Author Topic: Why kill off everyone we knew in CT?  (Read 7655 times)

Thought

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Re: Why kill off everyone we knew in CT?
« Reply #30 on: January 25, 2011, 05:18:04 pm »
Perhaps the simplest reason for killing off everyone we knew in CT (while not definitely killing a single one) is simply to explain why they aren't worked into the story, and it puts more emphasis on the current party. If Crono & Co was around, really, would there have been anything for Serge to do?

Given that for everything that happens, there are at least a million different ways the course can go, the operative theme of CC was an infinite amount of dimensions, though you really only travel between two, due to Serge's special case.

Actually, CC seems like it argues for a very limited number of dimensions. Indeed, only two are known to exist for sure, with the reptite/dragonian dimension being unclear if it is a full dimension or temporal leftover from a previous change to the timeline. The game places the cause of the split fairly squarely on the 50/50% chance of Serge dying or not, something that doesn't seem like it would be overly common. But as the good Mr. Bekkler pointed out, there's only one dimension that we even know they don't exist in.

The year 1000 A.D. was a little too peaceful.  We knew nothing about Guardia's founding or why it was important enough to establish its own calendar.

It didn't establish its own calendar, though to be fair it does appear from 600 and 1000 that the kingdom was roughly founded around the turn of the era, give or take a century. As for it being peaceful, you are forgetting that the mystics tried to dethrone King Guardia XXXIII. And that Guardian military tech has decent enough funding to create the dragon tank (indicating that there are other militaries out there to potentially use it against).

Lennis

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Re: Why kill off everyone we knew in CT?
« Reply #31 on: January 25, 2011, 10:51:51 pm »
As for it being peaceful, you are forgetting that the mystics tried to dethrone King Guardia XXXIII. And that Guardian military tech has decent enough funding to create the dragon tank (indicating that there are other militaries out there to potentially use it against).
My impression was that the Mystic plot against King Guardia XXXIII was a personal vendetta by Yakra rather than an organized effort to topple the Kingdom.  And on the subject of the Dragon Tank, we never got any clue in canon that there was a potential enemy to use it against.  Of course, this lack of clarity is one of the reasons I don't like to rely solely on canon to discuss the world of CT.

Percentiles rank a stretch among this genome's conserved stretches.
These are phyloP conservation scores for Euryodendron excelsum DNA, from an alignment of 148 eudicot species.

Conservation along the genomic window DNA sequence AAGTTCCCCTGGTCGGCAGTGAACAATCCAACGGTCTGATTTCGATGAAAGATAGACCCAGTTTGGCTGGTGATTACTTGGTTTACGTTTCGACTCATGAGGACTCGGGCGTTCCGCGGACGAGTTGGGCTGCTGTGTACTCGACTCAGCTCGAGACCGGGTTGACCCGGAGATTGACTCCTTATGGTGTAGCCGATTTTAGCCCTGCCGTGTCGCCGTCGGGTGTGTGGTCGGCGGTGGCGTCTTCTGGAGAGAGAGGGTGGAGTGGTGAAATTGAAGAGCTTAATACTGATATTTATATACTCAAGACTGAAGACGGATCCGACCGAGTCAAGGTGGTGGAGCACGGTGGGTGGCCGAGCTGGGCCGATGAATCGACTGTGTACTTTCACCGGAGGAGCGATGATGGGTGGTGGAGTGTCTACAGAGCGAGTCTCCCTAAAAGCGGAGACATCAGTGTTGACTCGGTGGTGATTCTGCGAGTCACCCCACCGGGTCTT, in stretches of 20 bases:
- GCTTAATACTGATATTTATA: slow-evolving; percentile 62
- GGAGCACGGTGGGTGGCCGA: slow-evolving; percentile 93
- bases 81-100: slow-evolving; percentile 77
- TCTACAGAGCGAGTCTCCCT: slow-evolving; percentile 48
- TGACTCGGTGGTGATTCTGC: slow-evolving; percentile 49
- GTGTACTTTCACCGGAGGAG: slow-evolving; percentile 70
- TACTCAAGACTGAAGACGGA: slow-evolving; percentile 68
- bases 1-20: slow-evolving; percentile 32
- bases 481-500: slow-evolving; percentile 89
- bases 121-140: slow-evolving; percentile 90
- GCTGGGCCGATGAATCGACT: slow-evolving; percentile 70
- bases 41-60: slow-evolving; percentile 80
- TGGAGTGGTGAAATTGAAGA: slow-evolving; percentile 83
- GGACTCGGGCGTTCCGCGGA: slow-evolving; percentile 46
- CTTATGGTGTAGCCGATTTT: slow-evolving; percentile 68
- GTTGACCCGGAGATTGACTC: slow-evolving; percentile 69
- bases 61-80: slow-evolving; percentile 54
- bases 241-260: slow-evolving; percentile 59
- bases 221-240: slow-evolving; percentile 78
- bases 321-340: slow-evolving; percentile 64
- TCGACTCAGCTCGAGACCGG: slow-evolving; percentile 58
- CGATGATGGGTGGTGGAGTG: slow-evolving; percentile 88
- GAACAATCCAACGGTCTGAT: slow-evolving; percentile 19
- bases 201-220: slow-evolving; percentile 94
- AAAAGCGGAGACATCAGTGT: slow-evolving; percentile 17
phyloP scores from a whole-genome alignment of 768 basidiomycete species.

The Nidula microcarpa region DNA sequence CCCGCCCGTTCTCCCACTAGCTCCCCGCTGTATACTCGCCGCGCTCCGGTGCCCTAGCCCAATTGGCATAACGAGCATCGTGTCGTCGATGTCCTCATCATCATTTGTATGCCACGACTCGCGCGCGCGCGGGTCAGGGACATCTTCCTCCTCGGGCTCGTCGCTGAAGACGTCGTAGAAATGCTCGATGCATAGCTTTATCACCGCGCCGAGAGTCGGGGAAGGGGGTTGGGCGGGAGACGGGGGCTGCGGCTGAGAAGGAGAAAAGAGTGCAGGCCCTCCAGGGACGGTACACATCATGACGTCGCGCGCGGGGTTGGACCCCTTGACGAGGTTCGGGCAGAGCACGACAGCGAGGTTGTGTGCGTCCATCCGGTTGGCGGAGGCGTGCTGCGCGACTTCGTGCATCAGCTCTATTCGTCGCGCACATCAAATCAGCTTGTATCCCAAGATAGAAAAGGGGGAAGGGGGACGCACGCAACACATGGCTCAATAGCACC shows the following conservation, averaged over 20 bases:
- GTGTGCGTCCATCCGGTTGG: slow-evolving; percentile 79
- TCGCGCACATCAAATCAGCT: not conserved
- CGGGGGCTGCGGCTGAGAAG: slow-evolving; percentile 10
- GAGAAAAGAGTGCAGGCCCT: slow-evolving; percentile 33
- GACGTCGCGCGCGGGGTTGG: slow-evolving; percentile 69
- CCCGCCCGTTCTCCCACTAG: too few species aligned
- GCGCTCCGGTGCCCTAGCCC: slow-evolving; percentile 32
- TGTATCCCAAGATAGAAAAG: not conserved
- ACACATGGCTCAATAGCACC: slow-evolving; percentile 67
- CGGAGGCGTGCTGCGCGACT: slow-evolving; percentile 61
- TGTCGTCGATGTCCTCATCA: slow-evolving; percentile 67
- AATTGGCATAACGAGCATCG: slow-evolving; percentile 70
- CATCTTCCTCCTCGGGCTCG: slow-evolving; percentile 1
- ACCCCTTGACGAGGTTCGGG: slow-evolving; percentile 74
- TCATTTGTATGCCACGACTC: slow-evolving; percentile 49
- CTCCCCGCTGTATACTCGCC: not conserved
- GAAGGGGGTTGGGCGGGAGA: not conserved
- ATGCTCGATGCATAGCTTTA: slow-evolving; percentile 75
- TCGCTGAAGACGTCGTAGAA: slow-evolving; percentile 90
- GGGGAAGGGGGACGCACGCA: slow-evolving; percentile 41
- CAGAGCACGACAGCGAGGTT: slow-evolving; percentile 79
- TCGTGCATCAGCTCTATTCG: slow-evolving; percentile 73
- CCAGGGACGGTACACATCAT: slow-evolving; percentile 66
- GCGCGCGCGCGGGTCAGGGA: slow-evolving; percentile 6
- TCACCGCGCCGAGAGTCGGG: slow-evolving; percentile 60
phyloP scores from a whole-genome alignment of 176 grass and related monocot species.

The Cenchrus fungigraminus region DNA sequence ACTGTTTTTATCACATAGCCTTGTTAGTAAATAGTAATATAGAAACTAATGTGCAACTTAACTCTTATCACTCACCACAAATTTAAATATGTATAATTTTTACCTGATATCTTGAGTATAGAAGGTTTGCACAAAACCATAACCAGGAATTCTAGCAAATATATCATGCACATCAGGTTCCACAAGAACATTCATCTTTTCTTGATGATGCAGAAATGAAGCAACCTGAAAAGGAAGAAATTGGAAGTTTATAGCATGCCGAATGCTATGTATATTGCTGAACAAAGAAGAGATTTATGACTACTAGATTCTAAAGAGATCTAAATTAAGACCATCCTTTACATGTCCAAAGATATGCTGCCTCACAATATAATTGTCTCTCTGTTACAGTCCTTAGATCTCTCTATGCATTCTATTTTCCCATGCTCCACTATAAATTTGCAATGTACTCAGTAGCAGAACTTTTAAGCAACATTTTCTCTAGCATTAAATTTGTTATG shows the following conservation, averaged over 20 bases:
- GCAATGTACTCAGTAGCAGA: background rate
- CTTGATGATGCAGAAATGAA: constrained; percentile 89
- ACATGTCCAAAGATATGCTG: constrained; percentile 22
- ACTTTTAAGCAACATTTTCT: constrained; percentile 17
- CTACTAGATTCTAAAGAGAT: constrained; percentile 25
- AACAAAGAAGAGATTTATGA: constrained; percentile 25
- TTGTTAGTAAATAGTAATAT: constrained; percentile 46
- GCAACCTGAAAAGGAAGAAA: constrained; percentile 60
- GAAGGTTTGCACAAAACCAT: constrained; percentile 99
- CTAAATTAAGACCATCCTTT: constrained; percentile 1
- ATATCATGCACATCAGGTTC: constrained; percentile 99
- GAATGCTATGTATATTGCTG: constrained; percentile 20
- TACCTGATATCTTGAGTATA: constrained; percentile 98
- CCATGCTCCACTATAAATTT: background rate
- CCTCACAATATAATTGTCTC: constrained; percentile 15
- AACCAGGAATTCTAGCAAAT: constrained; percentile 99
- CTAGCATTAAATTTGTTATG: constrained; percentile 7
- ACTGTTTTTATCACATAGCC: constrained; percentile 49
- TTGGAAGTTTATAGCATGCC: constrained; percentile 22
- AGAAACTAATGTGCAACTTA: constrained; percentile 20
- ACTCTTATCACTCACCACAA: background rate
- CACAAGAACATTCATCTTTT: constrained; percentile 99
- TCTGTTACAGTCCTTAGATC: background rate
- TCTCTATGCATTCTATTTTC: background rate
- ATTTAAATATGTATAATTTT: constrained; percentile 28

Thought

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Re: Why kill off everyone we knew in CT?
« Reply #32 on: January 26, 2011, 12:39:46 am »
True enough. But I think you get that my point was mostly just that there were enough ripples in 1000 to indicate that its peacefulness seems to stem more from being underdeveloped than intentional.

Lady Marle

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Re: Why kill off everyone we knew in CT?
« Reply #33 on: January 26, 2011, 12:43:59 am »
I wonder if Guardia ever went through some minor wars, maybe even Civil Wars between Guardia and Porre (hence the conflict in 1005) in between 600 and 1000 AD.... I mean... did anyone not notice an entire town is no longer in the souther continent in 1000 a.d? Theories on what could've happened to it?

Wolf Kanno

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Re: Why kill off everyone we knew in CT?
« Reply #34 on: January 27, 2011, 12:35:17 am »
Perhaps the simplest reason for killing off everyone we knew in CT (while not definitely killing a single one) is simply to explain why they aren't worked into the story, and it puts more emphasis on the current party. If Crono & Co was around, really, would there have been anything for Serge to do?

This was always my thought. I usually find that direct sequels don't work out so well for stories, cause often the original cast has already achieved everything they needed in terms of plot, emotional growth, and goals. Creating a sequel story that has a new threat just as menacing as the original is kind of hard to swallow if you ask me and tends to cheapen the experience of the original. But... if you were to make a direct sequel about a new cast of characters you get the benefit of still using the resources from the original story while also creating new complications that don't directly clash with previous events.

If CC did one thing right as a sequel, it was the fact it made the idea of a Chrono sequel appealing. The original CT was a pretty complete package beyond a few loose ends that fans could have easily come to their own conclusions about (The Entity, Schala, and the fate of 2300 A.D.) but CC turned this all upside down and now has fans clamoring for a Chrono title that would fill up all the loose ends. Before CC, I couldn't think of an interesting story that would involve Chrono, Marle, and Lucca but CC establishes a scenario that makes the prospect of them returning that much more meaningful.

There is also the fact that there was really no way that CC could live up to CT. CT was kind of a once in a lifetime kind of game and making a sequel to it that would actually make all the CT fans happy is pretty unrealistic. I feel Kato and Tanaka had the right idea of scrapping all but the fundamentals of CT and building something new with it. Even if they had tried to make a more true sequel, their was a pretty good chance it wouldn't have survived through the hype it would have had. Kato might as well have built the story he wanted to make instead of trying to pander to unrealistic expectations. That's why I feel CC is successful, it works as a sequel because it relies so heavily on the events of the previous game to make sense but it is so radically different that it is difficult to really compare it to CT.